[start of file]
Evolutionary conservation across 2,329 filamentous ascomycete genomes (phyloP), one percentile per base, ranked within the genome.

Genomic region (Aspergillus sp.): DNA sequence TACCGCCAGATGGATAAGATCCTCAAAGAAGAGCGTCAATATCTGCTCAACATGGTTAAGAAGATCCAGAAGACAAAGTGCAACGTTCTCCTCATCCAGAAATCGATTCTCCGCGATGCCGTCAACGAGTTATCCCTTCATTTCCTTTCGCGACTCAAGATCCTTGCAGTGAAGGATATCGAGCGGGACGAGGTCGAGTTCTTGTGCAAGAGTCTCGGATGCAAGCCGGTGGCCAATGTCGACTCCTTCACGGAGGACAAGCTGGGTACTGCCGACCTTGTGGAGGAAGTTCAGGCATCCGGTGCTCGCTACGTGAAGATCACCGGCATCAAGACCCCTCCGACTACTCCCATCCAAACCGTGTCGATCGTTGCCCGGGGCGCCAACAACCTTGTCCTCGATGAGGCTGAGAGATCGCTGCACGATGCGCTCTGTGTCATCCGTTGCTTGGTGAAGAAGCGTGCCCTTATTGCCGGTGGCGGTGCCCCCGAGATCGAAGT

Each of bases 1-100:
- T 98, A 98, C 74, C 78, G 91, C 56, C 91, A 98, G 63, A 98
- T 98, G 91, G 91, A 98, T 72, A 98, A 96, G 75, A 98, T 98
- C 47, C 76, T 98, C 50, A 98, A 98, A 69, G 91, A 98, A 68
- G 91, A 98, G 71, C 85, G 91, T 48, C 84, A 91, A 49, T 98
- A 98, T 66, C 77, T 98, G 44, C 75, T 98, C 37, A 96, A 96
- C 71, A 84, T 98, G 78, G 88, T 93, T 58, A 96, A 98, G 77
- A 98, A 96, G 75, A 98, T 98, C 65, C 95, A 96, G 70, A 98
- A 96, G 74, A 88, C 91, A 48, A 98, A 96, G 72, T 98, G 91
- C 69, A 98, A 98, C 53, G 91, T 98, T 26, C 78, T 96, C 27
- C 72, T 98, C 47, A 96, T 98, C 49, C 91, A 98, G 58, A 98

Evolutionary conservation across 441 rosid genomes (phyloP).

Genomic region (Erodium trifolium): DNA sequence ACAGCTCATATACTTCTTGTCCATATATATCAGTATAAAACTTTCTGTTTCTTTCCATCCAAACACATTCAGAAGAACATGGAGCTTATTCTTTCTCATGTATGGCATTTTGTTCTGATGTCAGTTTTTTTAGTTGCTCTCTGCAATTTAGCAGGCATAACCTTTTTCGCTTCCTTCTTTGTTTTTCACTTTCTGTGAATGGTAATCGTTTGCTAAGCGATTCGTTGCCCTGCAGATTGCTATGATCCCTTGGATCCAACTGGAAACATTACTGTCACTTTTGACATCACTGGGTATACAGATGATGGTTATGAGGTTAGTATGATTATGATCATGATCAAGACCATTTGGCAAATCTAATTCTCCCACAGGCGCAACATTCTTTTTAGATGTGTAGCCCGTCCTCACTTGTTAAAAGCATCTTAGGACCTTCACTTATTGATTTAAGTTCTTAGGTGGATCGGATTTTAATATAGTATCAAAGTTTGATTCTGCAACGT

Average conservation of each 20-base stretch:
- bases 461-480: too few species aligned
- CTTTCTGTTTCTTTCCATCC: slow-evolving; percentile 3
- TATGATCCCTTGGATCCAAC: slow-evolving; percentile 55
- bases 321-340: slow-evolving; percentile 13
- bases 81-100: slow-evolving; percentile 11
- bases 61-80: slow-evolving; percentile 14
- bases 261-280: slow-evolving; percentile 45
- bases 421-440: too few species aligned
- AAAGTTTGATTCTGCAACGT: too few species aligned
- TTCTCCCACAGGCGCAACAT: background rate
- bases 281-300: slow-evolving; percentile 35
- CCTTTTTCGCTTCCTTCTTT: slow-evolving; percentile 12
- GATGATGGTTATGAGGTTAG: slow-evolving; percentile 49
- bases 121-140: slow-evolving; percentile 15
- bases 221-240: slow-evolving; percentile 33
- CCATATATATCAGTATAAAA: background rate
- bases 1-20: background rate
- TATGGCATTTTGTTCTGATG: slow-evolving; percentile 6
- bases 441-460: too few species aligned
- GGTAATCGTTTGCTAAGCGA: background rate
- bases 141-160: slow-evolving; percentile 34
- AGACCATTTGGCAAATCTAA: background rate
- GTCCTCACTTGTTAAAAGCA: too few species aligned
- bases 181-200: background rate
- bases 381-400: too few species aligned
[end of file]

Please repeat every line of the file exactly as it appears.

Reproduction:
Evolutionary conservation across 2,329 filamentous ascomycete genomes (phyloP), one percentile per base, ranked within the genome.

Genomic region (Aspergillus sp.): DNA sequence TACCGCCAGATGGATAAGATCCTCAAAGAAGAGCGTCAATATCTGCTCAACATGGTTAAGAAGATCCAGAAGACAAAGTGCAACGTTCTCCTCATCCAGAAATCGATTCTCCGCGATGCCGTCAACGAGTTATCCCTTCATTTCCTTTCGCGACTCAAGATCCTTGCAGTGAAGGATATCGAGCGGGACGAGGTCGAGTTCTTGTGCAAGAGTCTCGGATGCAAGCCGGTGGCCAATGTCGACTCCTTCACGGAGGACAAGCTGGGTACTGCCGACCTTGTGGAGGAAGTTCAGGCATCCGGTGCTCGCTACGTGAAGATCACCGGCATCAAGACCCCTCCGACTACTCCCATCCAAACCGTGTCGATCGTTGCCCGGGGCGCCAACAACCTTGTCCTCGATGAGGCTGAGAGATCGCTGCACGATGCGCTCTGTGTCATCCGTTGCTTGGTGAAGAAGCGTGCCCTTATTGCCGGTGGCGGTGCCCCCGAGATCGAAGT

Each of bases 1-100:
- T 98, A 98, C 74, C 78, G 91, C 56, C 91, A 98, G 63, A 98
- T 98, G 91, G 91, A 98, T 72, A 98, A 96, G 75, A 98, T 98
- C 47, C 76, T 98, C 50, A 98, A 98, A 69, G 91, A 98, A 68
- G 91, A 98, G 71, C 85, G 91, T 48, C 84, A 91, A 49, T 98
- A 98, T 66, C 77, T 98, G 44, C 75, T 98, C 37, A 96, A 96
- C 71, A 84, T 98, G 78, G 88, T 93, T 58, A 96, A 98, G 77
- A 98, A 96, G 75, A 98, T 98, C 65, C 95, A 96, G 70, A 98
- A 96, G 74, A 88, C 91, A 48, A 98, A 96, G 72, T 98, G 91
- C 69, A 98, A 98, C 53, G 91, T 98, T 26, C 78, T 96, C 27
- C 72, T 98, C 47, A 96, T 98, C 49, C 91, A 98, G 58, A 98

Evolutionary conservation across 441 rosid genomes (phyloP).

Genomic region (Erodium trifolium): DNA sequence ACAGCTCATATACTTCTTGTCCATATATATCAGTATAAAACTTTCTGTTTCTTTCCATCCAAACACATTCAGAAGAACATGGAGCTTATTCTTTCTCATGTATGGCATTTTGTTCTGATGTCAGTTTTTTTAGTTGCTCTCTGCAATTTAGCAGGCATAACCTTTTTCGCTTCCTTCTTTGTTTTTCACTTTCTGTGAATGGTAATCGTTTGCTAAGCGATTCGTTGCCCTGCAGATTGCTATGATCCCTTGGATCCAACTGGAAACATTACTGTCACTTTTGACATCACTGGGTATACAGATGATGGTTATGAGGTTAGTATGATTATGATCATGATCAAGACCATTTGGCAAATCTAATTCTCCCACAGGCGCAACATTCTTTTTAGATGTGTAGCCCGTCCTCACTTGTTAAAAGCATCTTAGGACCTTCACTTATTGATTTAAGTTCTTAGGTGGATCGGATTTTAATATAGTATCAAAGTTTGATTCTGCAACGT

Average conservation of each 20-base stretch:
- bases 461-480: too few species aligned
- CTTTCTGTTTCTTTCCATCC: slow-evolving; percentile 3
- TATGATCCCTTGGATCCAAC: slow-evolving; percentile 55
- bases 321-340: slow-evolving; percentile 13
- bases 81-100: slow-evolving; percentile 11
- bases 61-80: slow-evolving; percentile 14
- bases 261-280: slow-evolving; percentile 45
- bases 421-440: too few species aligned
- AAAGTTTGATTCTGCAACGT: too few species aligned
- TTCTCCCACAGGCGCAACAT: background rate
- bases 281-300: slow-evolving; percentile 35
- CCTTTTTCGCTTCCTTCTTT: slow-evolving; percentile 12
- GATGATGGTTATGAGGTTAG: slow-evolving; percentile 49
- bases 121-140: slow-evolving; percentile 15
- bases 221-240: slow-evolving; percentile 33
- CCATATATATCAGTATAAAA: background rate
- bases 1-20: background rate
- TATGGCATTTTGTTCTGATG: slow-evolving; percentile 6
- bases 441-460: too few species aligned
- GGTAATCGTTTGCTAAGCGA: background rate
- bases 141-160: slow-evolving; percentile 34
- AGACCATTTGGCAAATCTAA: background rate
- GTCCTCACTTGTTAAAAGCA: too few species aligned
- bases 181-200: background rate
- bases 381-400: too few species aligned